Hitting depth is the bane of many lifters’ existence. There’s nothing like competing for the first time and getting red lights because your squat didn’t hit depth. Lifting shoes and belts will only take you so far. As the legendary Louie Simmons once said, “Don’t have $100 shoes and a ten-cent squat.”
Here’s everything you need to know about how deep your squat should be, what barriers are affecting your squat depth, and how to fix them.
How Deep Should Your Squats Be?
The controversy surrounding squat depth leaves many athletes wondering how deep their squat should be and whether a deeper squat is more effective. While there’s no right or wrong answer, there are few variables to consider when working on your squat depth.
Generally speaking, the goal should be to break parallel. You are at parallel when your thighs are parallel to the floor— basically a seated position. To break parallel, your hip crease should be slightly below your knees— this is the depth standard used in powerlifting judging around the world.
Beyond breaking parallel, you have the freedom to determine how low you go. For Olympic lifters and Crossfitters, the extremely deep squat makes sense for the complexity of Olympic movements. That level of depth isn’t necessary for competitive powerlifters; it’s all about exploring where you’re the strongest in your range of motion.
What’s Limiting Your Squat Depth?
Many variables can impact your squat depth. Here are a few common issues to consider when troubleshooting your squat.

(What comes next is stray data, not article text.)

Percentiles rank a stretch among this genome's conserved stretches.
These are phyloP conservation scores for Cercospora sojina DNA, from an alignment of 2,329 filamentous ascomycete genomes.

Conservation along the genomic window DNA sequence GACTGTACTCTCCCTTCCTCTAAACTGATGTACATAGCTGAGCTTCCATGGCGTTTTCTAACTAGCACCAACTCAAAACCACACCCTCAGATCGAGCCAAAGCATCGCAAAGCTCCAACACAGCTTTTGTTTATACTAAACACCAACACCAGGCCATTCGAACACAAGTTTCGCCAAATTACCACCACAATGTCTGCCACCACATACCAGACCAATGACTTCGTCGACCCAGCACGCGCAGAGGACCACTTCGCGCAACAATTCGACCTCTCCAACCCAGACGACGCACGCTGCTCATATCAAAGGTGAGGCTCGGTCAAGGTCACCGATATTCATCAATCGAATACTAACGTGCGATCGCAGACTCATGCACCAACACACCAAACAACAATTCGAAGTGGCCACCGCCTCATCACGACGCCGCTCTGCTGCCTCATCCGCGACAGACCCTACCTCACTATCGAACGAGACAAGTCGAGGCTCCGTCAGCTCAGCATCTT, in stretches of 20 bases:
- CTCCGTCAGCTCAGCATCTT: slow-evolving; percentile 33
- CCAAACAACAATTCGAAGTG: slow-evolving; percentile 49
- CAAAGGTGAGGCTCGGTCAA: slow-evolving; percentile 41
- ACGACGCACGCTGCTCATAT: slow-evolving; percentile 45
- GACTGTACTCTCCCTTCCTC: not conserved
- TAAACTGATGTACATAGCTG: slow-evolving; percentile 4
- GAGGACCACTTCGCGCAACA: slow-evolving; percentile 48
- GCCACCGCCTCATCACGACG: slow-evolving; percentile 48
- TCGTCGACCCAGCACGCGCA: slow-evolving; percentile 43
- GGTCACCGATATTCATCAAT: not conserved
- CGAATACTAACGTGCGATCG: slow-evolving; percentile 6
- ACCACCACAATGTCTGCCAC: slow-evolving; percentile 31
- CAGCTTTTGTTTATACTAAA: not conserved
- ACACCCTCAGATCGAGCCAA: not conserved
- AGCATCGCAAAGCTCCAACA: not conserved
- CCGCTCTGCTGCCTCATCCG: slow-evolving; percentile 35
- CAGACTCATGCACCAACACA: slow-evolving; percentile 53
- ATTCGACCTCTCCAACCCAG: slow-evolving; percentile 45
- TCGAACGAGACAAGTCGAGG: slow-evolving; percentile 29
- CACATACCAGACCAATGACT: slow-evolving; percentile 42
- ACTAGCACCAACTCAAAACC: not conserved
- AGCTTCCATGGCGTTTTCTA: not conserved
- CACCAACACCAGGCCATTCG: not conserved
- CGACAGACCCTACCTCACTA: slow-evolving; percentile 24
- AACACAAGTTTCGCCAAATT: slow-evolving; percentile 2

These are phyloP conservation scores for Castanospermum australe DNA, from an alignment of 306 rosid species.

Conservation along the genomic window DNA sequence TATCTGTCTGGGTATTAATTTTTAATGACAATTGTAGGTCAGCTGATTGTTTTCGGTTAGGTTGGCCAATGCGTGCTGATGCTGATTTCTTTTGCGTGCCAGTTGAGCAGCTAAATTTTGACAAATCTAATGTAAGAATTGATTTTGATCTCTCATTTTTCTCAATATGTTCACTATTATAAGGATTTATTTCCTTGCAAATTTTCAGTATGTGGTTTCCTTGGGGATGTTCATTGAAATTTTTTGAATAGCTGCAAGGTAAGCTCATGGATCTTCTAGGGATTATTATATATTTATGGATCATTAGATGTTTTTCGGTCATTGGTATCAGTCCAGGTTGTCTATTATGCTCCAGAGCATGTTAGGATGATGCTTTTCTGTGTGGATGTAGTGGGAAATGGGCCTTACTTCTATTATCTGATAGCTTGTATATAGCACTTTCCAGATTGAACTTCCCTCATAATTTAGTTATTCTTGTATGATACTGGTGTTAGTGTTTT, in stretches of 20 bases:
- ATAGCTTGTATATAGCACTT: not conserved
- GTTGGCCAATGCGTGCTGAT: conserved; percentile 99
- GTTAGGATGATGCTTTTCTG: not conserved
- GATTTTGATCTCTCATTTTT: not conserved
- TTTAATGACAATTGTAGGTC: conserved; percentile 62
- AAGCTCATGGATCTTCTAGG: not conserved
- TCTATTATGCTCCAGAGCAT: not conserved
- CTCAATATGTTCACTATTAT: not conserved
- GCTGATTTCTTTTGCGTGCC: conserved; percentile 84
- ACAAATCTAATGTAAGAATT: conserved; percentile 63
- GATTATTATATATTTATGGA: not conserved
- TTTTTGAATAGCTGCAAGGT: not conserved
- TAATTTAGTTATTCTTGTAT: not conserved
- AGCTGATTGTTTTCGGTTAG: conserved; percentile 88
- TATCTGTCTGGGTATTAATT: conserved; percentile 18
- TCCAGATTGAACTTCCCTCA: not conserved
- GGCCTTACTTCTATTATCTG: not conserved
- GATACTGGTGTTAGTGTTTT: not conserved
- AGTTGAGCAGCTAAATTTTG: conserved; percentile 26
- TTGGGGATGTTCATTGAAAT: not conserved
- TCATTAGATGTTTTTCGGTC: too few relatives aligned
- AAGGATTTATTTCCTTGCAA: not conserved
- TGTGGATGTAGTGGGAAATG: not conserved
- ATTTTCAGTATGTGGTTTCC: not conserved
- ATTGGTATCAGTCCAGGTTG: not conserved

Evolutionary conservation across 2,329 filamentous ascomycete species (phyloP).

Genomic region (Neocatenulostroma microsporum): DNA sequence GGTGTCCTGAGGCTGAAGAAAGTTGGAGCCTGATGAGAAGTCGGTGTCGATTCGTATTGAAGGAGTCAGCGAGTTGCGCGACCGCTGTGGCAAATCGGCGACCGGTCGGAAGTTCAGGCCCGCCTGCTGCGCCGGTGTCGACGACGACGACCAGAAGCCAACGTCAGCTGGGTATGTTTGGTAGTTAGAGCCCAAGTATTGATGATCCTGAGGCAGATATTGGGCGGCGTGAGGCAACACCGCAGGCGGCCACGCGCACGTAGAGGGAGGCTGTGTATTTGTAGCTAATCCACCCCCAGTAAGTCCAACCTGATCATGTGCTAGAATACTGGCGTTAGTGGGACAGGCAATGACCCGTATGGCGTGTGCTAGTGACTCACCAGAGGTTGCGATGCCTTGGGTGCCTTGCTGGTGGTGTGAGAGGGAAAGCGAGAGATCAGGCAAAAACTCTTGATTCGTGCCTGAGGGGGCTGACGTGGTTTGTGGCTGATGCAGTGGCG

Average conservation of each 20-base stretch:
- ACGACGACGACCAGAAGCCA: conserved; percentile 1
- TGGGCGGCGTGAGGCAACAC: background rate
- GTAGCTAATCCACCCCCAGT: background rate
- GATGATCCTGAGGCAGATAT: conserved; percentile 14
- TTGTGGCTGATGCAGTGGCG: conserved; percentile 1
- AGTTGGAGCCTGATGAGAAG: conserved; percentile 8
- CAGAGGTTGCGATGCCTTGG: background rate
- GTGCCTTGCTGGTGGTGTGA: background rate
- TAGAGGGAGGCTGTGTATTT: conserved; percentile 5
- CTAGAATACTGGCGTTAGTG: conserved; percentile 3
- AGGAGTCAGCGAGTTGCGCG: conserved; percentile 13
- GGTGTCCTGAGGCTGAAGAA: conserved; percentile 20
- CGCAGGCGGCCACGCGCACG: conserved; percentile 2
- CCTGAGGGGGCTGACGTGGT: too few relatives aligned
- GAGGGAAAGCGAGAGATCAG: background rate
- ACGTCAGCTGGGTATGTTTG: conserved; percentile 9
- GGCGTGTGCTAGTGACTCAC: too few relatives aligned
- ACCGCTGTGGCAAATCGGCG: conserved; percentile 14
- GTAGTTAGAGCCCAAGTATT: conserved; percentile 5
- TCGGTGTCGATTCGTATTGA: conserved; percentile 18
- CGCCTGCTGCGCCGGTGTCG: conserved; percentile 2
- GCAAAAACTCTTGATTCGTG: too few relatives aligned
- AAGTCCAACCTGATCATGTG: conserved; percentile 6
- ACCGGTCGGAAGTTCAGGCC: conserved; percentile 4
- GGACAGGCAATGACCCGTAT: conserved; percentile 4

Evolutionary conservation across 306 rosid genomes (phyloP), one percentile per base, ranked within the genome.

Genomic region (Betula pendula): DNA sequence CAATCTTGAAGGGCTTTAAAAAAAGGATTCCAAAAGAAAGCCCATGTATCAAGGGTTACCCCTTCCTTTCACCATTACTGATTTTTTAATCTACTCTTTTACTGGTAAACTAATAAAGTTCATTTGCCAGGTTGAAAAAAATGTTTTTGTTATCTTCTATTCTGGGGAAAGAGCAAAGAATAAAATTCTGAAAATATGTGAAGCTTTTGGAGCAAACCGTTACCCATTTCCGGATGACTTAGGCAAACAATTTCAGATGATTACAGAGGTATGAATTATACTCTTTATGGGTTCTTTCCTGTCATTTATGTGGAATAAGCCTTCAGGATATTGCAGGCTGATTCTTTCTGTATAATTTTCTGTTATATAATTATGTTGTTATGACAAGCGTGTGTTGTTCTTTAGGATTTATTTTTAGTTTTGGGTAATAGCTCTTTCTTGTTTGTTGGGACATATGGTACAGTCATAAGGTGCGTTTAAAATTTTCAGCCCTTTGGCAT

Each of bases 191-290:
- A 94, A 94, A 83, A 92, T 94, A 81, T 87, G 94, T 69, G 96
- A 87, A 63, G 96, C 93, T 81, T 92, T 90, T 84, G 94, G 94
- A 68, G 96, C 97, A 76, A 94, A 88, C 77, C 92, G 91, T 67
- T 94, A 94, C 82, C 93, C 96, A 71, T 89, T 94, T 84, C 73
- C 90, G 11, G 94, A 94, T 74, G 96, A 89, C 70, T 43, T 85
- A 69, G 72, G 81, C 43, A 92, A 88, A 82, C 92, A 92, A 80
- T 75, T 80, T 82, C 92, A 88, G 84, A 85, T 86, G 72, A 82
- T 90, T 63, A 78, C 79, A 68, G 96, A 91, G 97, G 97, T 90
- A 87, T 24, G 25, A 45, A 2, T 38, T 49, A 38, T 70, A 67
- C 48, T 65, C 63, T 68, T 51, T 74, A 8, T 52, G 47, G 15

Starting too Heavy
Don’t let your ego limit your potential in the gym. If you can’t hit depth with the weight you’re pushing, drop the weights and work on building strength over time. A heavy squat isn’t impressive if you’re only coming down a quarter of the way.
If you’re working with an empty bar and still having issues with depth, there’s likely another problem to address.
Inadequate Core Bracing
Squats are a complex, compound movement. While we tend to think of them as a lower body exercise, squats engage the core and upper body as well.
Building core strength and learning how to brace will help you stay upright while squatting with heavy weights. If you feel shaky coming down or tilt forward, working on core bracing can be beneficial.
Adjusting your squat stance can help you hit depth by opening the hips. Take a step out to either side and try the movement again to improve your center of gravity.
One caveat when trying this approach to improving squat depth: adjusting your stance to compensate for other issues will only take you so far. Use this approach to keep squatting while fixing the other issues.
Lack of Spatial Awareness
The mind-body connection isn’t just a spiritual, holistic wellness term; it also refers to your spatial awareness and muscle control. Many people struggle with increasing squat depth because they don’t know where their body is during a movement. If you don’t know what your body feels like when it breaks parallel, you won’t know when you’ve hit depth.
Lifting weights is often a mental exercise as well as a physical exercise. Fear of getting hurt, failure, or embarrassment often causes new lifters to come up too early during a squat. Taking your time with progression, ensuring you have safety measures in place, and building confidence will help.